Crosby, Stills and Nash
The voice of a generation sang in impeccable three-part harmony.
Crosby, Stills and Nash took a thoughtful, song-centric approach to music, penning folk hits with messages of change, hope and forward motion.
James Taylor inducts Crosby, Stills & Nashat the 1997 Induction Ceremony
James Taylor inducts Crosby, Stills & Nash00:04:12
Crosby, Stills and Nash acceptance speeches00:06:55
"Teach Your Children"00:03:12
Crosby, Stills and Nash, Tom Petty & Bruce Palmer perform "For What It's Worth"00:05:30
Crosby, Stills and Nash and James Taylor perform "Love the One You're With"00:04:28
Hall of Fame Essay
When the unprepossessing album Crosby, Stills & Nash was released in 1969, it flew in the face of the predominant rock & roll wisdom of the day. Gentle folkish harmonies going up against megawattage Telecasters and Strats?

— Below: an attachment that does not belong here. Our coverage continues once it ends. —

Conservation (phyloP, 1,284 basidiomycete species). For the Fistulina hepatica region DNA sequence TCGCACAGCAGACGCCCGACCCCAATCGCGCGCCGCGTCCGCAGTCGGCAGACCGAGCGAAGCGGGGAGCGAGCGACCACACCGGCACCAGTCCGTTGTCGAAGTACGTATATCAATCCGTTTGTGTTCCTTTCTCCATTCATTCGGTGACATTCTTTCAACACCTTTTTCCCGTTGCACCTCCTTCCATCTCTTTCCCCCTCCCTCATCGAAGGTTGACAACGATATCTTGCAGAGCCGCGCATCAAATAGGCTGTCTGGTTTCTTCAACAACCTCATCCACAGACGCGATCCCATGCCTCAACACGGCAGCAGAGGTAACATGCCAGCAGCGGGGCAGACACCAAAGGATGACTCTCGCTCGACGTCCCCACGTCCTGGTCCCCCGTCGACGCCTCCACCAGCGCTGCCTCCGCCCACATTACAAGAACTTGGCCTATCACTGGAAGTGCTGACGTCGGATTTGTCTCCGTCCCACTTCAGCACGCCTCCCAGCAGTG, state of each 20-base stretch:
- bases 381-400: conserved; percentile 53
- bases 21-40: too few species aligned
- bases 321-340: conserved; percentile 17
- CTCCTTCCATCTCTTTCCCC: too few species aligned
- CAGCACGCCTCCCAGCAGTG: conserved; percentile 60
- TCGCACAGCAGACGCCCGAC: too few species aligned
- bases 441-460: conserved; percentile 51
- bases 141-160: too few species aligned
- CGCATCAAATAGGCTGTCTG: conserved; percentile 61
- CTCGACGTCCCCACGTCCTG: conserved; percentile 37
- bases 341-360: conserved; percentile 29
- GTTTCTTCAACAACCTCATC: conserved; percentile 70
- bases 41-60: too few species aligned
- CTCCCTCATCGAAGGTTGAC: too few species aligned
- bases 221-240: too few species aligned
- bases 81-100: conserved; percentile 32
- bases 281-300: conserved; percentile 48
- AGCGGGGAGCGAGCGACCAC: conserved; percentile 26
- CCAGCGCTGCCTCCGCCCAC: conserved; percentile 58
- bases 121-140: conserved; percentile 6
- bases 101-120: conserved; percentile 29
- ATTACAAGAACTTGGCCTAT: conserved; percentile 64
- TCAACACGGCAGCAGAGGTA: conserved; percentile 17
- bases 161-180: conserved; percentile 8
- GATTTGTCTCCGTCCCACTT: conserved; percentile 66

Wistful fairytales about wooden ships on the water competing with smash-your-head- against-the-wall full-blown rock & roll? Not gonna happen, man. No way. Get those wimps outta here!
Then a funny thing happened. CS&N happened, and happened in a big way. To get back in 1969 in the rock & roll world, that year began as the War of the Guitar Giants. Led by Jimi Hendrix’s blistering attack, decibels were crashing through the ceiling. Eric Clapton had just debuted the much-ballyhooed supergroup Blind Faith with a free concert for 100,000 in London’s Hyde Park.
they were the quintessential vocal group, so complex, sophisticated
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